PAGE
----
gabriel rosenkoetter on Thu, 11 Oct 2001 15:24:27 -0400

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Re: [PLUG] Postscript, Ghostscript, and pdf

On Thu, Oct 11, 2001 at 02:03:55PM -0400, Kevin Brosius wrote:
> Very few XFree86 drivers have access to DMA (and of the _one_ I can
> think of, it only does that on Linux.)  What did you really mean to say?

What you say is contradicted by

  By default NetBSD include the BSD 4.4 kernel security feature that
  disable access to the /dev/mem device when in multi-users mode.
  But XFree86 servers can take advantage (or require)
  linear access to the display memory.
>>Most XFree86 4.1.0 card drivers require linear memory access.
  There are two ways to allow XFree86 to access linear memory:
  The first way is to disable the kernel security feature by adding
  ``option INSECURE'' in the kernel configuration file and build a
  new kernel.

It's most obvious in NetBSD merely as a result of any (secure) 4.4
BSD kernel's securelevel feature. It is necessary to leave the
kernel in securelevel 0 (linear access to memory in order to get
blit images to the graphic card's DMA quickly, so not *precisely*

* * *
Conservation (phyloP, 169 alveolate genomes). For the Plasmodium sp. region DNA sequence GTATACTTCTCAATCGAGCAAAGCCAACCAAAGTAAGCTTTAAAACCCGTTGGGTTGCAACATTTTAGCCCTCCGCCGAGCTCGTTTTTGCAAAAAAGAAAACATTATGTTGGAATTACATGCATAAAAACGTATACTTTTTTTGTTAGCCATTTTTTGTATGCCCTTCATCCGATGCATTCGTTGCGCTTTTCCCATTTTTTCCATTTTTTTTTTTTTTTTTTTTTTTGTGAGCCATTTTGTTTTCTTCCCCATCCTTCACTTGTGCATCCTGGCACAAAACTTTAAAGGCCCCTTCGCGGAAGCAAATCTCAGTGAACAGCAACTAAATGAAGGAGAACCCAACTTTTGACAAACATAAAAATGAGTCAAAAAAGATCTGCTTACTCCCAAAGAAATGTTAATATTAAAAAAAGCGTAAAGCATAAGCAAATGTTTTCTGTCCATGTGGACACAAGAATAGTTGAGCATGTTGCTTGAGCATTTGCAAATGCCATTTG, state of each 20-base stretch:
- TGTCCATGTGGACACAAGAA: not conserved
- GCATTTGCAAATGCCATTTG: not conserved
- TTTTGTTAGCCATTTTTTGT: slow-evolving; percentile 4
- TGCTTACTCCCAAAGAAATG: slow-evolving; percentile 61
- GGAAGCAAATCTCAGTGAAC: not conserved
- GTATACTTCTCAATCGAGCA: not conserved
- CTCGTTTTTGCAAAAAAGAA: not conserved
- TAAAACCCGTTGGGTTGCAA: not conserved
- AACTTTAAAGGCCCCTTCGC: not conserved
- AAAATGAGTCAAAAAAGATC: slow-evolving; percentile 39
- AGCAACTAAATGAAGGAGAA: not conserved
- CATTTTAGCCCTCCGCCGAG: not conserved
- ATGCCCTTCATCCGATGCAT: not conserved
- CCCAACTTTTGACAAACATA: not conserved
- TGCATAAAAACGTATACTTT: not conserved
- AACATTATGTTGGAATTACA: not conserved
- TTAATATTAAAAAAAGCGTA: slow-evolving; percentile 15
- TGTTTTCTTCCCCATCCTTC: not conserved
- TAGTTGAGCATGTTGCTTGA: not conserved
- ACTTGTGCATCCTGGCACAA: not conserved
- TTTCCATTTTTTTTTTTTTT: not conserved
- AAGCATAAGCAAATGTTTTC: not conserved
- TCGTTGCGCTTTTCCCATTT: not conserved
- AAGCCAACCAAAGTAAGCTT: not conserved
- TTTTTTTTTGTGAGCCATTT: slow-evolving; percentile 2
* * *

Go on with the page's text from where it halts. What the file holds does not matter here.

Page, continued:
what I said, but the point is the same) in order for XF86 to work.

They go on to suggest that the other option is to use their aperature
driver (a kernel module) which allows only one process to have linear
memory access at a time, but this is tantamount to the same thing
as a userland process can take over the console extremely easily,
relative to how easily it can get kernel-level access to memory when
the kernel is at securelevel 1 (it's impossible to do so without
finding a buffer overflow in a syscall exported by the kernel, and
it'd be pretty damn hard even then). And don't even get me started
on how I feel about adding third-party LKMs to my kernel as a
"security measure".

It should be noted that it is *not* necessary to open this security
hole in order to run X11R6. None of the Xmac68k, Xsparc[64],
Xsgimips, and Xmacppc servers (all internally developed for NetBSD)
need this.

The fact that Linux doesn't have securelevels doesn't mean it
doesn't have this problem; it means there's no way for it *not* to
have this problem. Linear access to memory from userland (which
*includes* root) is bad, the reasons for which I hope are obvious.

(Think about unlocked private keys, in-transit IPSec sessions, do I
need to go on?)

       ~ g r @

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